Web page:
The goal of managing PDR is to prevent vitreous hemorrhage and retinal detachments. Pan-retinal photocoagulation (PRP) involves the application of approximately 1500 to 2000, or more, laser burns to the peripheral retina, effectively ablating large areas of ischemic retina. It is believed that this, in turn, reduces the production of angiogenic substances, such as VEGF.
In the Diabetic Retinopathy Study, PRP reduced the rate of severe vision loss from 26% in observed eyes to 11% in treated eyes at 2-year follow-up, a 60% risk reduction (30).
Pan-retinal photocoagulation, although successful in promoting regression of the neovascularization in 72% of patients by 3 weeks, is associated with loss of peripheral vision and, occasionally, with other vision-compromising side effects (31). PRP is typically reserved for patients with high-risk characteristics—eyes that have the most to gain from treatment (Fig. 9).
The use of aspirin deserves special attention because its role in the management in diabetic retinopathy has been extensively debated. Many clinicians have been concerned that the antiplatelet effect of aspirin may promote intraocular bleeding. Others felt that the rheologic alterations induced by aspirin might decrease microvascular complications. However, evidence from a large randomized study revealed that aspirin has no clear beneficial or harmful effect on vision or progression of diabetic retinopathy. More importantly, this study found that those
FIGURE 7 Macular edema with associated hard ex-udates.
receiving aspirin had a 17% decreased risk of morbidity and death from cardiovascular disease (32). Patients with diabetic retinopathy may take an aspirin daily unless otherwise contraindicated.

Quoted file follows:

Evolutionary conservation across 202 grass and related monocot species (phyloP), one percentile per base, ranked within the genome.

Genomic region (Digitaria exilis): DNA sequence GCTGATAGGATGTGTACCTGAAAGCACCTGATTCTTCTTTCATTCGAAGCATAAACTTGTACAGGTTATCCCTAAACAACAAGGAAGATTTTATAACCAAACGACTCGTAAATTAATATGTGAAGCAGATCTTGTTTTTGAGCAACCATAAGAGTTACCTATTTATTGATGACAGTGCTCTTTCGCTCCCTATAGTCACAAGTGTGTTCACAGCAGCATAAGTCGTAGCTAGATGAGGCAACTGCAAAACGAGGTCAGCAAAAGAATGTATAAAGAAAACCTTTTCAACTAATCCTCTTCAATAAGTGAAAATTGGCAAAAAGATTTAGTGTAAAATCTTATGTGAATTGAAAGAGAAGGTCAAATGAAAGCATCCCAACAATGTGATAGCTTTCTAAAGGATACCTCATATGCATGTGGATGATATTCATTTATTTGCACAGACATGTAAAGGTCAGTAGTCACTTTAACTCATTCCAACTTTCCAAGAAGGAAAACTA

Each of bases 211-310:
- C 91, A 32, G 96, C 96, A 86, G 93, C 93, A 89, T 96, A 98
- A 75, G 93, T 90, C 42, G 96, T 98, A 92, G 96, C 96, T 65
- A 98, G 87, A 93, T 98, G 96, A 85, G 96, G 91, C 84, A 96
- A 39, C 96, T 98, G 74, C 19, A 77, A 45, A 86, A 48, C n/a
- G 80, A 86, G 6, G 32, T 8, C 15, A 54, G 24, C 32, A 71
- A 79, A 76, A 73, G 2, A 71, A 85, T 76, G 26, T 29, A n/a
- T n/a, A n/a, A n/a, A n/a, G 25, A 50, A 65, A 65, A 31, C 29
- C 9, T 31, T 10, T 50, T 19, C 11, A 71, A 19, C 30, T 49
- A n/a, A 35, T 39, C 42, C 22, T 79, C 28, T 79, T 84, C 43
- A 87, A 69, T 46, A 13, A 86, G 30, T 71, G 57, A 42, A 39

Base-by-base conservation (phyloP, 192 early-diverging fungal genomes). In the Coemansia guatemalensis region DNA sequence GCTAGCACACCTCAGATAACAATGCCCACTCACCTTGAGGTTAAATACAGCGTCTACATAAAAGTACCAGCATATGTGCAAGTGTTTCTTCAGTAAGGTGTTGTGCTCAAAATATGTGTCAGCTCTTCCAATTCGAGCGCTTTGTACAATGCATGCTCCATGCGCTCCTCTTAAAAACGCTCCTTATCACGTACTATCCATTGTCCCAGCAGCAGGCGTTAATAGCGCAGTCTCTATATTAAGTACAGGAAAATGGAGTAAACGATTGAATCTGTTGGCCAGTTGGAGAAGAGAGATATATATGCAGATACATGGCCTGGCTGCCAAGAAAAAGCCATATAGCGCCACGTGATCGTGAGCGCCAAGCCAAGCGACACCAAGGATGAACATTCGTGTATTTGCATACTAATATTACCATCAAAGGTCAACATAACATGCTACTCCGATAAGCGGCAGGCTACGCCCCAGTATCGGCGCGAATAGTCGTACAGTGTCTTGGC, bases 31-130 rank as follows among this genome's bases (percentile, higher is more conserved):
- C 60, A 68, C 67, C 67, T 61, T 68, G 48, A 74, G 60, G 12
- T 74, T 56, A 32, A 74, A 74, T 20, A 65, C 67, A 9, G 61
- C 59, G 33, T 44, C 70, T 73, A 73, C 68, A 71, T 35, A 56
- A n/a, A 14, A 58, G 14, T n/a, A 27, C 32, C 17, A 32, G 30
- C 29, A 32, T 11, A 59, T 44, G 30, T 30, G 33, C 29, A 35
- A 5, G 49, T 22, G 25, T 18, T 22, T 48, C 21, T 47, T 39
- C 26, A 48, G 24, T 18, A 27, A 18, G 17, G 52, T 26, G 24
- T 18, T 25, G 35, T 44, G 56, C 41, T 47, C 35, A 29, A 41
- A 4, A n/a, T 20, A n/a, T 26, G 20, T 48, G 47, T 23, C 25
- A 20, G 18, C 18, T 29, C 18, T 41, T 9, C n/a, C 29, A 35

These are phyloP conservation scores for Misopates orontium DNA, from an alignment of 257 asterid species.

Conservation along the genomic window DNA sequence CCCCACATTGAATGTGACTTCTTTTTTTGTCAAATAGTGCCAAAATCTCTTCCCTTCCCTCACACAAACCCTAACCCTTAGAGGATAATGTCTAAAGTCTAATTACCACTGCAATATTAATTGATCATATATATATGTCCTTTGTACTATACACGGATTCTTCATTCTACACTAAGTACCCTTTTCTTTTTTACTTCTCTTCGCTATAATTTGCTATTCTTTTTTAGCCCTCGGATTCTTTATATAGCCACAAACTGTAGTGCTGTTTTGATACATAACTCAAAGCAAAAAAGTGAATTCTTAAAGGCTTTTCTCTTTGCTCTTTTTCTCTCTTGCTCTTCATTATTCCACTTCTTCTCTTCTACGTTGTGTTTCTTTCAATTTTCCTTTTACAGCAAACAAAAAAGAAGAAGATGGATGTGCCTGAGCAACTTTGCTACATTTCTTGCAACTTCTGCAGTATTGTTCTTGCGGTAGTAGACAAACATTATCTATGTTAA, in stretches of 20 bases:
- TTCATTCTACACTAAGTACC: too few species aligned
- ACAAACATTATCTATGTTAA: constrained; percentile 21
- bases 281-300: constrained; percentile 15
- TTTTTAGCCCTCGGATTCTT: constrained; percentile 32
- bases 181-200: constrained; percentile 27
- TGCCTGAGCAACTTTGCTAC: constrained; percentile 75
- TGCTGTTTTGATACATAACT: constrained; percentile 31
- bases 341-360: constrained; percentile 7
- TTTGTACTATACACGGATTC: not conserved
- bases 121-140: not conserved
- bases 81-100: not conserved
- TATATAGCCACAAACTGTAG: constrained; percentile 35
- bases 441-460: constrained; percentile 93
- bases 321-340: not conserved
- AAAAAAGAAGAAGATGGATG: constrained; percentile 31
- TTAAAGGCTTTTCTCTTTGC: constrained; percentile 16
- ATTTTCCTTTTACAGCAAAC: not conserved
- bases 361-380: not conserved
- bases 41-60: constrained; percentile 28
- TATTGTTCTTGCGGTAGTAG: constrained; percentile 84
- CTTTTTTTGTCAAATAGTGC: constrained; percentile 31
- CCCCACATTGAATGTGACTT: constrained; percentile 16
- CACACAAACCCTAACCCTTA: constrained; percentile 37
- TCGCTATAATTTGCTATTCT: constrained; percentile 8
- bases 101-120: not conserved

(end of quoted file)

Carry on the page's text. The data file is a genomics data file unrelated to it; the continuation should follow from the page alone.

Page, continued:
Vitrectomy, the surgical evacuation of the vitreous cavity, plays a vital role in the management of severe complications of diabetic retinopathy. Removal of the vitreous limits the progression of neovascularization, because it eliminates the collagen fibrils that act as scaffolding upon which new blood vessels grow. Several studies have evaluated whether vitrectomy might improve the visual prognosis by reducing neovascularization and its concomitant complications. Two independent studies of patients with non-clearing vitreous hemorrhage for at least 6 months found that >80% had improvement in vision following vitrectomy (33,34). The surgical complication rate, including retinal detachment and ocular
infections, in these early investigations approached 10% (33). Fortunately, surgical techniques and instrumentation have improved substantially over the last decade, vitrectomy is now an even safer, more effective procedure. The most common indications for vitrectomy in patients with PDR are non-clearing vitreous hemorrhage, or tractional retinal detachment.
Diabetes is an important risk factor for the development of cataracts. The incidence of cataracts are two to four times greater in diabetics than in non-diabetics, and may be the most frequent cause of decreased vision in type 2 diabetics (35,36). Cataracts in diabetes, although indistinguishable from typical age-related lens opacities, often require surgical extraction at a much younger age. Diabetics with retinopathy are at higher risk for complications of cataract surgery (37). However, those without retinopathy tend to have excellent results, with 90% to 95% having a final visual acuity of 20/40 or better (38,39). The best-known predictor of postoperative success is the preoperative severity of retinopathy (40).
Reversible changes in the refractive power of the lens associated with poor glycemic control can cause fluctuations in vision. Patients who are unaware that they have diabetes commonly present to ophthalmologists complaining that they need new glasses. Careful examination typically reveals a significant change in their spectacle correction, often without other signs of diabetic eye disease. It is thought that local accumulation of sorbitol, an end-product of glucose metabolism, leads to osmotic swelling of the lens (41). Although the symptoms can be temporarily corrected by prescribing new spectacles, the refractive shift is usually transient. Vision gradually returns to normal following achievement of metabolic control.